PITTSBURGH — Inside 516 Sampsonia Way, a 19th-century row house in the Mexican War Streets neighborhood, there no longer appear to be any 90-degree angles. Any corners have become cavernous and rounded from the innumerable lines of yarn of Chiharu Shiota’s Trace of Memory, creating acute and obtuse angles. And while some people try to cleanse spaces or their superstitious gateways by sageing doorways, this installation does the opposite, appealing to some kind of liminal god to crack open time, resurface the past, and let it linger in the present.
A former student of Marina Abramović, the Japanese-born Shiota is known for combining performance with installation in her practice. Trace of Memory reenacts this amalgamation in an epic environment made for Pittsburgh’s Mattress Factory museum. It opened in September 2013 as the inaugural project in the museum’s fifth property acquisition, and now is about to end its two-and-a-half-year run.
Shiota came up with stories by drawing from the building’s many layers of wallpaper, while imagining the lives of the house’s former occupants. Following the deindustrialization of the US and the resulting economic collapse around 1980, 516 Sampsonia Way sat empty for years. Few objects were left behind, so Shiota incorporated old or tattered objects from mostly outside sources to recreate more of the house’s narratives. She then trapped the memories of the home by stringing thousands of yards of black yarn around those objects, entrapping the house’s three floors.
Each floor has about three rooms, and each room focuses on a singular object or assembly-like repetition of the same object within the yarn: many old chairs stacked into a corner; a large pile of hardtop suitcases; a rod iron bed with pristine white sheets, eerily unwrinkled; stacks of old books on the floor, some opened and hanging in midair, held up by the string. There’s also the subtle patterning of the staples in the floor and on the wall. The staples are there to help create the angles of the yarn, but they don’t cheapen the experience since they get lost in the momentum of the web.
In the past, Shiota has also used thread to careen around a narrative, an act of manipulating time in a specific site. In her installation “During Sleep” (2002), performers slept under white sheets in hospital-style beds with black string interlaced floor-to-ceiling all around them. Trace of Memory highlights the performativity that’s inherent in any installation. The string confines or enhances a bygone moment so that when Shiota’s suspending time, she’s also enacting ghosts.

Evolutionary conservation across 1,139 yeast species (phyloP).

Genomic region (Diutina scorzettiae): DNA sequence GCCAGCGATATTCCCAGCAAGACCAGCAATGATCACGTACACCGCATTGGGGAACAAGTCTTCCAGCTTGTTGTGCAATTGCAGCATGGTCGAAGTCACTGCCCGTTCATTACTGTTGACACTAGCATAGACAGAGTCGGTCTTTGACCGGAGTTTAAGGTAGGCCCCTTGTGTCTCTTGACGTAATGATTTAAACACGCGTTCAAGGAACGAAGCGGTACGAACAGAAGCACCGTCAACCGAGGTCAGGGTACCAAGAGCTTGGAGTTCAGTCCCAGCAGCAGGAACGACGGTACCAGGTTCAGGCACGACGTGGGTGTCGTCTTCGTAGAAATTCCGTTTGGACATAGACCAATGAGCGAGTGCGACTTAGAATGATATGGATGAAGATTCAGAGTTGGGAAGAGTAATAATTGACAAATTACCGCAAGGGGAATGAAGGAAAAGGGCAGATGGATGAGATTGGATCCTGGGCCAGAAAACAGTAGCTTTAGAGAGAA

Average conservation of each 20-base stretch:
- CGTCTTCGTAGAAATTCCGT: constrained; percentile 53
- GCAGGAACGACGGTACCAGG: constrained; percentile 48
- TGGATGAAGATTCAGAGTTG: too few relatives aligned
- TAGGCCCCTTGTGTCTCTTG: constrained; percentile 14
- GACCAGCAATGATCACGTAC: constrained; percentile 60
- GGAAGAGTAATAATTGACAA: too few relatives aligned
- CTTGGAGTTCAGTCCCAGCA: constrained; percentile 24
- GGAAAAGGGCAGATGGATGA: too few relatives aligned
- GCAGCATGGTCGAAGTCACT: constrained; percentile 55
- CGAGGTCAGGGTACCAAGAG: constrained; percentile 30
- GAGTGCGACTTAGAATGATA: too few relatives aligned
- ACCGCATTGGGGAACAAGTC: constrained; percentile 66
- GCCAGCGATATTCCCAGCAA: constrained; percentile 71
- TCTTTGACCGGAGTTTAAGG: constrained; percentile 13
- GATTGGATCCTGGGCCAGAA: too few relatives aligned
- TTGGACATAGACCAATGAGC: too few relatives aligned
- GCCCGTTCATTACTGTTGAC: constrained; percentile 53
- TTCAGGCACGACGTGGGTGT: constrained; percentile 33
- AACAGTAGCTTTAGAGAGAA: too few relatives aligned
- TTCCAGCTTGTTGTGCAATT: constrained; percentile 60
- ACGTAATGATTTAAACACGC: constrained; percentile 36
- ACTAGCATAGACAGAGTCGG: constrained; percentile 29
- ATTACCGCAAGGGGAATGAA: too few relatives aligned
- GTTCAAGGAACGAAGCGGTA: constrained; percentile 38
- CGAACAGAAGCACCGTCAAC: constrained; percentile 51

In another room, a white wedding dress is hanging in the strings. It isn’t as colossal as Beverly Semmes’s “Blue Gowns” (1993), but the three-dimensional puff of the wedding dress makes it less of a mythic symbol and more of a harsh reality from that same world Semmes was pulling from. Descending from the ceiling, the full skirt pulled me back to the white bell flowers from Silly Symphonies, forgetting that they play the wedding march at the end of “Flowers and Trees.” I kept unrealistically hoping for a draft to blow through so that I might see the dress swing in that same cartoonish way — or maybe for proof of an actual ghost. As with the bed sheets, the white of the dress is vibrant among all the black, and I kept catching myself squinting. This contrast is hypnotizing and hard to look at, but not overtly threatening because the fabric looks light to the touch. It has the same symbolic weight as Christo’s “Wedding Dress” (1967), a performance piece of a woman in satin shorts and tank top covered in silk ropes that are attached to an enormous bundle of satin, a tiresome and restraining weight that she’s dragging behind her. “Wedding Dress” lends itself to a much more literal interpretation, but the dress within Trace of Memory has a similar affect.
Just as mesmerizing as the vibrant whites suspended in the yarn is the light coming through the row house windows, reflecting off the all the black yarn, which makes everything in between seem grayish or hazy. The experience is like a dreamy flashback scene, adding to the vitality of the work as a whole. The only parts of the interior unaffected by the webby haze are the entrance and the stairway leading to each floor. These breaks don’t pull from the experience, but give much-needed breathers. By the time I reached the top floor, the space became very warm and it felt like the heat was being transubstantiated as the echoing blackness started to close in on me. My instinct was to crouch down toward the floor. I didn’t want to leave, so I just succumbed to the impulse.
In Shiota’s artist statement, she mentions that when she weaves these patterns they reflect how she’s feeling. If the yarn tangles easily, it means she’s feeling troubled. As specific as the installation may seem to the space, or to each viewer, Shiota is undoubtedly part of it all, too. She seems to watch over the experience, like an angel or some kind of guide. It’s a shame Trace of Memory has to be taken down, but it’s also hard to imagine that whatever it’s invoked will ever totally vanish from 516 Sampsonia Way.
Chiharu Shiota’s Trace of Memory continues at the Mattress Factory (505 Jacksonia Way, Pittsburgh, Pennsylvania) through May 22.